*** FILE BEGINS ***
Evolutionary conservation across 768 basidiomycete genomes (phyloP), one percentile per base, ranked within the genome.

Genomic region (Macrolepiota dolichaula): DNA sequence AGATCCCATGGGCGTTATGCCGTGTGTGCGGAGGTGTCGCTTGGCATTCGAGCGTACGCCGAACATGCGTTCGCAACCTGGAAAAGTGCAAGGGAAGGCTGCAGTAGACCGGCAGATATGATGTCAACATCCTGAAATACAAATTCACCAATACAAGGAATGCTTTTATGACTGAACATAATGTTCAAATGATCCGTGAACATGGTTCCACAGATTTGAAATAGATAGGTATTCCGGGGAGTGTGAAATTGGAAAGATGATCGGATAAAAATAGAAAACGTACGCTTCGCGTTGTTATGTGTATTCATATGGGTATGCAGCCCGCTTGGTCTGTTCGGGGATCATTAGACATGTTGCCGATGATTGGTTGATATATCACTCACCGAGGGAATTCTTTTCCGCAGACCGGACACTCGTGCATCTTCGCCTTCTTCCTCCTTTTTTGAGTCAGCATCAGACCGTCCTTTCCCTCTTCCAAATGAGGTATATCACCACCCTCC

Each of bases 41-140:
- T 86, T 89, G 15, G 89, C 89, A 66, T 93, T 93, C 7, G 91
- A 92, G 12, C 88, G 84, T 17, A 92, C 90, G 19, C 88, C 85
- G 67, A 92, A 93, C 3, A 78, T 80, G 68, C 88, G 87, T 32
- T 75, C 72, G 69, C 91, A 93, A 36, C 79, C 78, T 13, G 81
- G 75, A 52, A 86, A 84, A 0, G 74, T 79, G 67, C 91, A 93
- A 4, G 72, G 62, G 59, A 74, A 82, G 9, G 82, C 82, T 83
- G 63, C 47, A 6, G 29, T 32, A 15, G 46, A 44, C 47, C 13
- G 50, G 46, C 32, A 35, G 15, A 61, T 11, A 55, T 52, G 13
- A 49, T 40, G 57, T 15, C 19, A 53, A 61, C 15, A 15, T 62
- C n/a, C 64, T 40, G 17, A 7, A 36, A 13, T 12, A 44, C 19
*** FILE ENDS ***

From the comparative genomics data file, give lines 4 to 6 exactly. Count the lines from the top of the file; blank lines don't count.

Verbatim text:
- T 86, T 89, G 15, G 89, C 89, A 66, T 93, T 93, C 7, G 91
- A 92, G 12, C 88, G 84, T 17, A 92, C 90, G 19, C 88, C 85
- G 67, A 92, A 93, C 3, A 78, T 80, G 68, C 88, G 87, T 32